Book Review: Masks by E.M. Prazeman

Masks (The Lord Jester’s Legacy Book 1) by E.M Prazeman – 4 stars

When Mark Seaton’s father disappears and his mother is murdered, he becomes a pawn in a deadly world of nobles, masked courtiers, and mysterious beings that whisper in his mind.

The only way a pawn can survive is to gain position and power.

The only way Mark Seaton can be free, is to become a player.

This is a book about political intrigue and a boy who’s forced into the middle of it against his will. Despite his disinterest, once he’s trained, he can’t help himself but do the job, and do it well.

The intrigue in this book went way over my head. I could feel it there, but I’m not the type to really grasp that sort of thing. It does do a great job of showing a boy in a world of suck who becomes a young man in a world of suck. Mark is highly believable and he’s tortured in such delightful ways. His relationships are complex enough that I almost needed a chart to follow them all.

I understand this is part of a series, so I’m not surprised some of the mysterious elements aren’t explained, yet I feel that this book doesn’t stand on its own. It seems like Part 1 of a miniseries, where you can get into it, but need the rest of the Parts to actually understand the story. It reminds me of the Hobbit movies in that respect.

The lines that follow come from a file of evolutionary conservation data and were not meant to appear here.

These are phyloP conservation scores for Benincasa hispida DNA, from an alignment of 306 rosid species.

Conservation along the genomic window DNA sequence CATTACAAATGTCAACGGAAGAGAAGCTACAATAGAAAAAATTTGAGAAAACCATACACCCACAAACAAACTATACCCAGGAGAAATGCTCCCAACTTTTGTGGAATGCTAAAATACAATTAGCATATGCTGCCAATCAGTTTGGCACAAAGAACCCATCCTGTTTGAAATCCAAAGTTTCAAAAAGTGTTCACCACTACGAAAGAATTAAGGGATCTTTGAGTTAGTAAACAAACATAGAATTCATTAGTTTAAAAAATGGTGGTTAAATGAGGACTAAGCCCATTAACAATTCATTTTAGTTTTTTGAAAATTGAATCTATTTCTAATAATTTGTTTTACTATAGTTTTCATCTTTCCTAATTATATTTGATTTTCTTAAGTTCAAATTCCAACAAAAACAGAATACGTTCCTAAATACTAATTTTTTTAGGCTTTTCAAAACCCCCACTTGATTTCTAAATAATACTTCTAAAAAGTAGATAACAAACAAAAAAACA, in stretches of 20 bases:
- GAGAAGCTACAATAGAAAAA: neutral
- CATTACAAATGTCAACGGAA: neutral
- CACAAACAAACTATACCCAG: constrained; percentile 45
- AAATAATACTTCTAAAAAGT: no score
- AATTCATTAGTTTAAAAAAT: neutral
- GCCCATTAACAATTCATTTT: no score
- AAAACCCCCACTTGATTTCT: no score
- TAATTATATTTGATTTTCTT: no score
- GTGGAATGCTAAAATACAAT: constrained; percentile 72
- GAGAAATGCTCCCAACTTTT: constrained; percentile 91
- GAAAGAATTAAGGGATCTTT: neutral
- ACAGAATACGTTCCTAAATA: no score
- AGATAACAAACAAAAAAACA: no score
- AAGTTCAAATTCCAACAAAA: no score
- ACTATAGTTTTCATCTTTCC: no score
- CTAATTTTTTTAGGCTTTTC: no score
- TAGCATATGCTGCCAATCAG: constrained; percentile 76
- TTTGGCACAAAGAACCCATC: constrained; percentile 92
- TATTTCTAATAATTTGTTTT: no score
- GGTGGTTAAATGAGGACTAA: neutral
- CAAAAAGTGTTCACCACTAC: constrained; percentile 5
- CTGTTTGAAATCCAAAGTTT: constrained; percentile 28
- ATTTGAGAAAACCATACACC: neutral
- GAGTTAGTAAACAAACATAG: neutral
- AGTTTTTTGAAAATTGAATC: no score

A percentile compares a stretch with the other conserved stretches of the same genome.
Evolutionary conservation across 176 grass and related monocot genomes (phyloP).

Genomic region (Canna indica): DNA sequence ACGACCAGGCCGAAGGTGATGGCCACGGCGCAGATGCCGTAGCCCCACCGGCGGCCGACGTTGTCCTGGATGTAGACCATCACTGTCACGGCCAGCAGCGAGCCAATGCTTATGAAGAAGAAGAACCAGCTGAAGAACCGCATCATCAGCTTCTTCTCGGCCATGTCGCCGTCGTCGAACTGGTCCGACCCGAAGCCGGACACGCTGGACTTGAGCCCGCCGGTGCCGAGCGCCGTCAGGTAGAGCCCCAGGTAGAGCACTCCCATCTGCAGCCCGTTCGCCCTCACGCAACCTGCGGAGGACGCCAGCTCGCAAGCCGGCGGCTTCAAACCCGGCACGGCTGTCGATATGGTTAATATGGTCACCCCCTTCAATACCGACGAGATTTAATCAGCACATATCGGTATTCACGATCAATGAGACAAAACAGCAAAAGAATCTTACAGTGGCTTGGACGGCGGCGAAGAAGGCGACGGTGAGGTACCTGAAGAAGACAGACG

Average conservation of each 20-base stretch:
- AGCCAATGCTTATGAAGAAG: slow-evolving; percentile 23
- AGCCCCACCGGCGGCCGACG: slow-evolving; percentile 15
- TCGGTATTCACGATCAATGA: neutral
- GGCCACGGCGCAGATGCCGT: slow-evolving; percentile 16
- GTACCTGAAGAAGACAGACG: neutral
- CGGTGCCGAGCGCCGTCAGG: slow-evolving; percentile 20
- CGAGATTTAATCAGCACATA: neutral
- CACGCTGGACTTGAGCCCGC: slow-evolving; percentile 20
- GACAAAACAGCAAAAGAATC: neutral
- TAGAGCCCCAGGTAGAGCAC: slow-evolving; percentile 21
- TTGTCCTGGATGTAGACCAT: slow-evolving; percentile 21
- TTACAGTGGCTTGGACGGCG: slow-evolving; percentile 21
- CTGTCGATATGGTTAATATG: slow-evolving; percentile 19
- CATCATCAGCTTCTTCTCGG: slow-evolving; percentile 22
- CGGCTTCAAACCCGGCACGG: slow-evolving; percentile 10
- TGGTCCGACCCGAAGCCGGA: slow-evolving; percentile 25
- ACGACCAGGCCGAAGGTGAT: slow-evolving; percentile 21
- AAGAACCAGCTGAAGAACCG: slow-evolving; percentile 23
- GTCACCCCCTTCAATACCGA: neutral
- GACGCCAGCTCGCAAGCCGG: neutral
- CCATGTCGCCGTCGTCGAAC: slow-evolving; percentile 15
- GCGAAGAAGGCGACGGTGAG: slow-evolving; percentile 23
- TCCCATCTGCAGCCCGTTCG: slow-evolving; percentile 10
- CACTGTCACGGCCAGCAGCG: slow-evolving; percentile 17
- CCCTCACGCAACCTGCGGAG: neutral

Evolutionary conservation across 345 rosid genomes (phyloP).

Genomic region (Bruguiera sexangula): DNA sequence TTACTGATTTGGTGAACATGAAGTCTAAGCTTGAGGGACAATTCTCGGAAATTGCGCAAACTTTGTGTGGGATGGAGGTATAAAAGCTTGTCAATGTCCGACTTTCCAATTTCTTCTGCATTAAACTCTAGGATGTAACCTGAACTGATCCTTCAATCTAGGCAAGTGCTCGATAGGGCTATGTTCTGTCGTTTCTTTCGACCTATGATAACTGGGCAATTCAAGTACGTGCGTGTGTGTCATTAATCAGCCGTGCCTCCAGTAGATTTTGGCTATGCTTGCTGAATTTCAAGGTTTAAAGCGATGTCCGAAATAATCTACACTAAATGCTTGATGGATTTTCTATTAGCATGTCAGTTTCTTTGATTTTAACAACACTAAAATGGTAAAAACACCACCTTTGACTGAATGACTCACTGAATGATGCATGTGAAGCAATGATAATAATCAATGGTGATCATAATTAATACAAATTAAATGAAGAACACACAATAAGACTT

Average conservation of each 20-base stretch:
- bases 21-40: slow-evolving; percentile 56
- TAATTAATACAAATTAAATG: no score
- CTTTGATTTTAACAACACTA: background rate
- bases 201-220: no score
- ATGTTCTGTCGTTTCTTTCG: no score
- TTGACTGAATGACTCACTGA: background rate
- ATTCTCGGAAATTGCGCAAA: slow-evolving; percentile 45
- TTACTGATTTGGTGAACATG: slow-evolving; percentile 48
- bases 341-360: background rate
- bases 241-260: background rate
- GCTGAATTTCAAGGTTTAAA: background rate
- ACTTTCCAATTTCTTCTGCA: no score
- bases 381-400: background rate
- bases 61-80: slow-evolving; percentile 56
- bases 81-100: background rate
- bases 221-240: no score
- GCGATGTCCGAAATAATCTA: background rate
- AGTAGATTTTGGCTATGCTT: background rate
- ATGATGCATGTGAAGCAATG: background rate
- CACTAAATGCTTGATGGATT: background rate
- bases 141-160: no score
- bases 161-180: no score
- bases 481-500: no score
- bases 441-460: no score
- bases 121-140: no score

Magic is minimal and reserved for elite groups, so one shouldn’t go into this expecting to see fireballs flung around. It’s delicate and subtle, and not well understood by the characters. In fairness, I didn’t really understand it, either. The masks are ‘alive’, the jesters somehow all have dual personalities except for when they don’t, and there are soul bindings and healings. Much of the magic seems to be tied up with the prevailing religion. That religion is similar enough to Christianity prior to the Reformation that I failed to see any significant differences beyond the words used.

Overall, the prose is pleasant without being compelling or demanding, and I found this a good, solid read. I recommend it for literary fantasy readers, those who want the politics and characters and relationships without a lot of messy fighting and action.

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